“The control method, called Positive Eugenics, involves coercing or bribing those judged more fit to produce more children, while those judged less fit are coerced or bribed to produce fewer children. Conversely, Negative Eugenics involves forced sterilization or other means of achieving the same goal, such as murdering those ‘less fit’ as done by the Nazis. According to a historian at the Ethics and Public Policy Center, Christian Rosen, Ph.D., the goal of eugenics is to move human evolution from the blind, slow process that nature achieved to the intelligent, deliberate, and purposeful guidance of evolution by intelligent, well-educated, humans” (p. 8).
So-called Social Darwinism was not, as nowadays portrayed, some kind of misunderstanding of Darwinism. It was pure Darwinism—as understood by many educated people. This included Charles Davenport, a PhD from Harvard University, and Luther Burbank, the American agricultural genius.
Darwinism and eugenics go hand in hand
H.G. Wells was a major proponent of eugenics. His slide into eugenics was natural. Bergman writes:
“Wells and many others believed that one part of the solution to the problem that Darwin’s theory of evolution had replaced the Divine Purpose by the process of natural selection was eugenics … . This goal was to be completed by ‘death’ or ‘mercy killings’ and Wells advocated that those involved in his eugenic world should have ‘no pity’ for the unfit … . His concern, as was Hitler’s, was to control the ‘laws of evolution so that mankind could become their master rather than their victim.’…Wells believed that evolution, when operating on its own, was not ‘progressive’, but needed to be ‘directed’ by the educational elite. This was exactly the view of the Nazi party” (pp. 74–75).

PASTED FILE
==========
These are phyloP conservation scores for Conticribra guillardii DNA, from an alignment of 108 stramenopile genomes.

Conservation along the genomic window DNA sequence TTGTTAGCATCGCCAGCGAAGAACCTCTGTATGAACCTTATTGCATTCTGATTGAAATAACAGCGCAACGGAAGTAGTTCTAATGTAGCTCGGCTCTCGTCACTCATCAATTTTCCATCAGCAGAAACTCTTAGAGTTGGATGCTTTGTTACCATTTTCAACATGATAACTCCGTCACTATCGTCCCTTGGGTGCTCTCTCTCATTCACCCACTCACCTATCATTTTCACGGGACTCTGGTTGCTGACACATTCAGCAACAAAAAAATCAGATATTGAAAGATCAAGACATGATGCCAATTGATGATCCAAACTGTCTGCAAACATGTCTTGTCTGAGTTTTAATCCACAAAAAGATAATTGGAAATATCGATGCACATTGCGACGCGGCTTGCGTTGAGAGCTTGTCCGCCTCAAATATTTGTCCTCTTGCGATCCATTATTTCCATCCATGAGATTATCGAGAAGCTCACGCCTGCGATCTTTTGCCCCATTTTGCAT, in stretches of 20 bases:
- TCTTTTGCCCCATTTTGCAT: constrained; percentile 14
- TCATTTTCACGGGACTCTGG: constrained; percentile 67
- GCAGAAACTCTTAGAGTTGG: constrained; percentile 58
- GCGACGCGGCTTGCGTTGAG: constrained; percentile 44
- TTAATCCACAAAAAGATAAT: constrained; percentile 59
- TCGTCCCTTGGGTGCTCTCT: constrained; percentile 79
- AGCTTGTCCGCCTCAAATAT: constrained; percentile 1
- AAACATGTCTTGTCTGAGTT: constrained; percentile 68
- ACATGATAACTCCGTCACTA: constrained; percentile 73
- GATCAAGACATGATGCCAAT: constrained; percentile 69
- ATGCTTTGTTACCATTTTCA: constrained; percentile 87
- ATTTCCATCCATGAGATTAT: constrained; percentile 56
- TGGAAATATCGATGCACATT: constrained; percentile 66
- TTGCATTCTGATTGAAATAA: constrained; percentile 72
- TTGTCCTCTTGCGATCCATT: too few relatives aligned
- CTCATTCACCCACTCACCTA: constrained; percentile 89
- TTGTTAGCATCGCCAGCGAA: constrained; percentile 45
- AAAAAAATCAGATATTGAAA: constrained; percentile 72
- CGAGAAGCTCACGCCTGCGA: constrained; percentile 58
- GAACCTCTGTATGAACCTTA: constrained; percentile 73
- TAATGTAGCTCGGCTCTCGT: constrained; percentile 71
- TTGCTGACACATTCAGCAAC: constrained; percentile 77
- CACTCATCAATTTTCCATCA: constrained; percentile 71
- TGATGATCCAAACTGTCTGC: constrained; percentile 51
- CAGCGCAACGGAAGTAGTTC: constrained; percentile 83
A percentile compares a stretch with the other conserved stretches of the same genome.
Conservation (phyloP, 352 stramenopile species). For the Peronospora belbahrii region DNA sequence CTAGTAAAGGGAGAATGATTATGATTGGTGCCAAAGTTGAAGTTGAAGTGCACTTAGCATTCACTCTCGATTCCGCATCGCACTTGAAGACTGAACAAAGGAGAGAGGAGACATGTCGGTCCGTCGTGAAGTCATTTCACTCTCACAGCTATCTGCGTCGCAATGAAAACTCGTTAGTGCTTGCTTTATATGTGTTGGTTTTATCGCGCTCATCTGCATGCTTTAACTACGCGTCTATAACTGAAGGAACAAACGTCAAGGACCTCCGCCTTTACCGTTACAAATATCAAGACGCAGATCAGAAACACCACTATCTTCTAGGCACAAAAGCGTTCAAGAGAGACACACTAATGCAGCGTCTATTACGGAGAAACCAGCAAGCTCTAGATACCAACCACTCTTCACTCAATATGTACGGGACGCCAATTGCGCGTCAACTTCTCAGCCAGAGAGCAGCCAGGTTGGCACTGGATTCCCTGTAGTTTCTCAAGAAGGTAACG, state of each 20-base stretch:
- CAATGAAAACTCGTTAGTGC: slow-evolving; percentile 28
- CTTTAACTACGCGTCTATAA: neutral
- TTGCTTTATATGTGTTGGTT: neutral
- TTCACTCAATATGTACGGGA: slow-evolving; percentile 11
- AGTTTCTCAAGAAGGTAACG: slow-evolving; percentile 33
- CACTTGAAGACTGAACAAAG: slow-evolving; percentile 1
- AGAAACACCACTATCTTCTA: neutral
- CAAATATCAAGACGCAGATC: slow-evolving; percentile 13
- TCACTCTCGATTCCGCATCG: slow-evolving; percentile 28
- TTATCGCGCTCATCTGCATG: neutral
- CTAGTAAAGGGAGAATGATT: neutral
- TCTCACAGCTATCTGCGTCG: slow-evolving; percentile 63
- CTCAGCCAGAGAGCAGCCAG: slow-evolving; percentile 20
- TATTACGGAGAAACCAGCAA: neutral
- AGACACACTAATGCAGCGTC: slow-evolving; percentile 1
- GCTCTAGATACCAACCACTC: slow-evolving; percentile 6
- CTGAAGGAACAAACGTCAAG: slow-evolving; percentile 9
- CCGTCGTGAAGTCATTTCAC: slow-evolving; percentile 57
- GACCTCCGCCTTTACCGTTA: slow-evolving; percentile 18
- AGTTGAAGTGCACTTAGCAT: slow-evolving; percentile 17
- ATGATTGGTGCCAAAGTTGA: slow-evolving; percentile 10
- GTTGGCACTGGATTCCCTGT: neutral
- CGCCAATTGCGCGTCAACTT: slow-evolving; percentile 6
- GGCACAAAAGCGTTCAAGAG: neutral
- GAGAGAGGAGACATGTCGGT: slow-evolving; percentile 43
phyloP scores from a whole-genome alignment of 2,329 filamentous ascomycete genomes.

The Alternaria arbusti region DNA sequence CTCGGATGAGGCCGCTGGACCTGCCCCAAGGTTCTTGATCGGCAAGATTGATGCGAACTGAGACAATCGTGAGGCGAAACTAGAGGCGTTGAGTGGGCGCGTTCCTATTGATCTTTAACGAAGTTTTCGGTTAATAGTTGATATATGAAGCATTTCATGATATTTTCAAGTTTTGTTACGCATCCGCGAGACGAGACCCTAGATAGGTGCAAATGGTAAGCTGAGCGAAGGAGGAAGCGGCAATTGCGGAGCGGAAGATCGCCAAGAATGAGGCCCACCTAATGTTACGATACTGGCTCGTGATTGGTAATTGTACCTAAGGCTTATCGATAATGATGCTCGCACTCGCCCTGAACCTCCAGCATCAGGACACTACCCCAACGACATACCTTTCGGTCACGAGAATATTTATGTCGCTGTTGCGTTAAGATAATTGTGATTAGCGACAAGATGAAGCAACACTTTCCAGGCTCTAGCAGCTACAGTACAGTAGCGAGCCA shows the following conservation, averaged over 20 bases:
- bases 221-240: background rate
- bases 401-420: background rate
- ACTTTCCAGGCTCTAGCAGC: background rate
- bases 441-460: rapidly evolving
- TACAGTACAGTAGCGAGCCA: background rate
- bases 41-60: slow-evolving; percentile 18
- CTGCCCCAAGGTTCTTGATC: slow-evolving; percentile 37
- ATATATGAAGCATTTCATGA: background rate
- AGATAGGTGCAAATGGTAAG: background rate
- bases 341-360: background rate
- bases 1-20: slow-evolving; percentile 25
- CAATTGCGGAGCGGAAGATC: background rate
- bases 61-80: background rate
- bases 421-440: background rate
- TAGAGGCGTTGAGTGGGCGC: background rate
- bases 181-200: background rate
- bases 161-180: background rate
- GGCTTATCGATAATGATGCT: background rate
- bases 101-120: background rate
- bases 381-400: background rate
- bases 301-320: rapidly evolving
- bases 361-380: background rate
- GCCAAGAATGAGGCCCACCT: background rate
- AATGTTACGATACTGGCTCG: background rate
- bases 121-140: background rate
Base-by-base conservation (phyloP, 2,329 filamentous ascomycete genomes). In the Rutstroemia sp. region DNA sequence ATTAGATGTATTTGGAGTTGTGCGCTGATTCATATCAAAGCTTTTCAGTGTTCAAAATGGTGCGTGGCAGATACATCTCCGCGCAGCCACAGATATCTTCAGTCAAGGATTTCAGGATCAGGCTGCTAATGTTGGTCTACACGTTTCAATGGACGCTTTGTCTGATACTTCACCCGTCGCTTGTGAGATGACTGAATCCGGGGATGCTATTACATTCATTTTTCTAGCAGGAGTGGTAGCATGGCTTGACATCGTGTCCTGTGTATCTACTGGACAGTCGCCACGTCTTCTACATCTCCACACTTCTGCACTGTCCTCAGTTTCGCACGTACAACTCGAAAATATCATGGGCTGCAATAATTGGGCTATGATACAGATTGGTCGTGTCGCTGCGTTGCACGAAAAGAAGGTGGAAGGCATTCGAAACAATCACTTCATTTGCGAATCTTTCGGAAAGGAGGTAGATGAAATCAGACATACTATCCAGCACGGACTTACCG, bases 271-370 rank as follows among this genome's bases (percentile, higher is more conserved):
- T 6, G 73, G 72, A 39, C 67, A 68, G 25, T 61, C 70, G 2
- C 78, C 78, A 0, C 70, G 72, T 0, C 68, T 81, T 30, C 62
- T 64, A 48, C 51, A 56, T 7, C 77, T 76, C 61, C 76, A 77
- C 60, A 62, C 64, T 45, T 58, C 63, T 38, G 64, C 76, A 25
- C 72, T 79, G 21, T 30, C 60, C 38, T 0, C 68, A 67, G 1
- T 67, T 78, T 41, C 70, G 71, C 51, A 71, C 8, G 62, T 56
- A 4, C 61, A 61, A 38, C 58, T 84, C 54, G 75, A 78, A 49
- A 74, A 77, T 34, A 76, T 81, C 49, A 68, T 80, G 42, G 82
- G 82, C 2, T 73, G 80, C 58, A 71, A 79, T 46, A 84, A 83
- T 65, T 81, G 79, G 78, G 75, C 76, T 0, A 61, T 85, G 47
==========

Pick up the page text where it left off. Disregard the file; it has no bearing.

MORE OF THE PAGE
Inadequacy of theistic evolution
The experience of H.G. Wells is instructive. Raised a devout Christian, Wells became influenced by Darwin. He tried to reconcile his new evolutionary belief with Christianity, based on his mother’s reassurances that ‘somebody must have made it all’, as well as Henry Drummond’s work aggressively promoting theistic evolution. Wells saw through all of it. Bergman comments:
“One important reason the formerly devout believer became an atheist was, when he believed in evolution, he could no longer accept Genesis. He logically deduced that, if evolution were true, the basis of Christianity, including the Fall and the sacrificial death of Christ to redeem fallen humans, was all untenable. Wells concluded that Darwinism had dealt major blows to ‘revealed religion but offered no spiritually rewarding alternative to it’” (p. 71).
Evolution as a weapon against God
Jerry Bergman focuses on the modern evolutionist Greg Graffin, a paleontology professor at the University of California at Los Angeles. Like Wells, Graffin had been a theist who converted to atheism as a result of evolutionary theory. Bergman writes: “Graffin recognized in his Ph.D. thesis that theistic evolution is an oxymoron, and that an irreconcilable contradiction exists between evolution and theism” (p. 18). Graffin was surprised to find that many evolutionists retained a belief in God, and concluded that these scientists were intellectually dishonest in hanging on to God. According to Bergman, Graffin concludes that these scientists “appear to be more concerned about remaining in the good graces of the public than they are about responsibly exploring the implications of their [evolution] worldview” (p. 18).
The Nazis relied on the eugenic policies of the USA